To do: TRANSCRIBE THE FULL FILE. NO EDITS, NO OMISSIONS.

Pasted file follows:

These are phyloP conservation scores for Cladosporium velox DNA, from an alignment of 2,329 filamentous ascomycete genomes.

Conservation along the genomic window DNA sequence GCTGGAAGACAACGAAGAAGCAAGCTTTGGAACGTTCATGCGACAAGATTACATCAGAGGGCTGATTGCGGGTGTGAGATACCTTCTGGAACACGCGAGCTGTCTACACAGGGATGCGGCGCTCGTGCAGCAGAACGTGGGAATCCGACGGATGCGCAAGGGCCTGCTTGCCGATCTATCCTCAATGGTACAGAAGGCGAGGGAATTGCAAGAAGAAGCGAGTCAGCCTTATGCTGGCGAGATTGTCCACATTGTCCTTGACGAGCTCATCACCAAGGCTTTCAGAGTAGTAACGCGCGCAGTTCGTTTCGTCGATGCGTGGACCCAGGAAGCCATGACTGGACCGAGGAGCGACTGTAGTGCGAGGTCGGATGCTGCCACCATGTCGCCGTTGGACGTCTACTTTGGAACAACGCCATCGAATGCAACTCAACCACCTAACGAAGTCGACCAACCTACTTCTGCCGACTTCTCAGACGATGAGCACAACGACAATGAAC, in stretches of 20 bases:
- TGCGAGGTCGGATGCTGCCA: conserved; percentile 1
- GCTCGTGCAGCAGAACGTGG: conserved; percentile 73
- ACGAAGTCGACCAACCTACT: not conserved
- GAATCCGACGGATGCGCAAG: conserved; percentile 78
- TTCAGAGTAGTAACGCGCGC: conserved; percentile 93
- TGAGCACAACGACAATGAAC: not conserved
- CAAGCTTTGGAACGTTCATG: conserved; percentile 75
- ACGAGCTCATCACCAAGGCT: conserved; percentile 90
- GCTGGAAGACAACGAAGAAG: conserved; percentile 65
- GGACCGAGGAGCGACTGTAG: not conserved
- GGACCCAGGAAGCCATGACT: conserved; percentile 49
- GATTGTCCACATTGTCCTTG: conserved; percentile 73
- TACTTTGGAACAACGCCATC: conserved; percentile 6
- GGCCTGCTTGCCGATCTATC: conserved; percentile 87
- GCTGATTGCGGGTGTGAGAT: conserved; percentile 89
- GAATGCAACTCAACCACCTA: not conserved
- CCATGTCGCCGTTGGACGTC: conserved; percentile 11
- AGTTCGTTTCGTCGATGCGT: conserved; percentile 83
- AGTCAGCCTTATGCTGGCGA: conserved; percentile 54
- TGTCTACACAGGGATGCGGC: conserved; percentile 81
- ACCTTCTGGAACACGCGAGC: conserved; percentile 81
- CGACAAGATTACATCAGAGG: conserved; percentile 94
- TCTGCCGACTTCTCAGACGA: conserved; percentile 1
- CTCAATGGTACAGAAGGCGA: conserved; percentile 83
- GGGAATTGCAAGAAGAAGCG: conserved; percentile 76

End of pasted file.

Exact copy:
These are phyloP conservation scores for Cladosporium velox DNA, from an alignment of 2,329 filamentous ascomycete genomes.

Conservation along the genomic window DNA sequence GCTGGAAGACAACGAAGAAGCAAGCTTTGGAACGTTCATGCGACAAGATTACATCAGAGGGCTGATTGCGGGTGTGAGATACCTTCTGGAACACGCGAGCTGTCTACACAGGGATGCGGCGCTCGTGCAGCAGAACGTGGGAATCCGACGGATGCGCAAGGGCCTGCTTGCCGATCTATCCTCAATGGTACAGAAGGCGAGGGAATTGCAAGAAGAAGCGAGTCAGCCTTATGCTGGCGAGATTGTCCACATTGTCCTTGACGAGCTCATCACCAAGGCTTTCAGAGTAGTAACGCGCGCAGTTCGTTTCGTCGATGCGTGGACCCAGGAAGCCATGACTGGACCGAGGAGCGACTGTAGTGCGAGGTCGGATGCTGCCACCATGTCGCCGTTGGACGTCTACTTTGGAACAACGCCATCGAATGCAACTCAACCACCTAACGAAGTCGACCAACCTACTTCTGCCGACTTCTCAGACGATGAGCACAACGACAATGAAC, in stretches of 20 bases:
- TGCGAGGTCGGATGCTGCCA: conserved; percentile 1
- GCTCGTGCAGCAGAACGTGG: conserved; percentile 73
- ACGAAGTCGACCAACCTACT: not conserved
- GAATCCGACGGATGCGCAAG: conserved; percentile 78
- TTCAGAGTAGTAACGCGCGC: conserved; percentile 93
- TGAGCACAACGACAATGAAC: not conserved
- CAAGCTTTGGAACGTTCATG: conserved; percentile 75
- ACGAGCTCATCACCAAGGCT: conserved; percentile 90
- GCTGGAAGACAACGAAGAAG: conserved; percentile 65
- GGACCGAGGAGCGACTGTAG: not conserved
- GGACCCAGGAAGCCATGACT: conserved; percentile 49
- GATTGTCCACATTGTCCTTG: conserved; percentile 73
- TACTTTGGAACAACGCCATC: conserved; percentile 6
- GGCCTGCTTGCCGATCTATC: conserved; percentile 87
- GCTGATTGCGGGTGTGAGAT: conserved; percentile 89
- GAATGCAACTCAACCACCTA: not conserved
- CCATGTCGCCGTTGGACGTC: conserved; percentile 11
- AGTTCGTTTCGTCGATGCGT: conserved; percentile 83
- AGTCAGCCTTATGCTGGCGA: conserved; percentile 54
- TGTCTACACAGGGATGCGGC: conserved; percentile 81
- ACCTTCTGGAACACGCGAGC: conserved; percentile 81
- CGACAAGATTACATCAGAGG: conserved; percentile 94
- TCTGCCGACTTCTCAGACGA: conserved; percentile 1
- CTCAATGGTACAGAAGGCGA: conserved; percentile 83
- GGGAATTGCAAGAAGAAGCG: conserved; percentile 76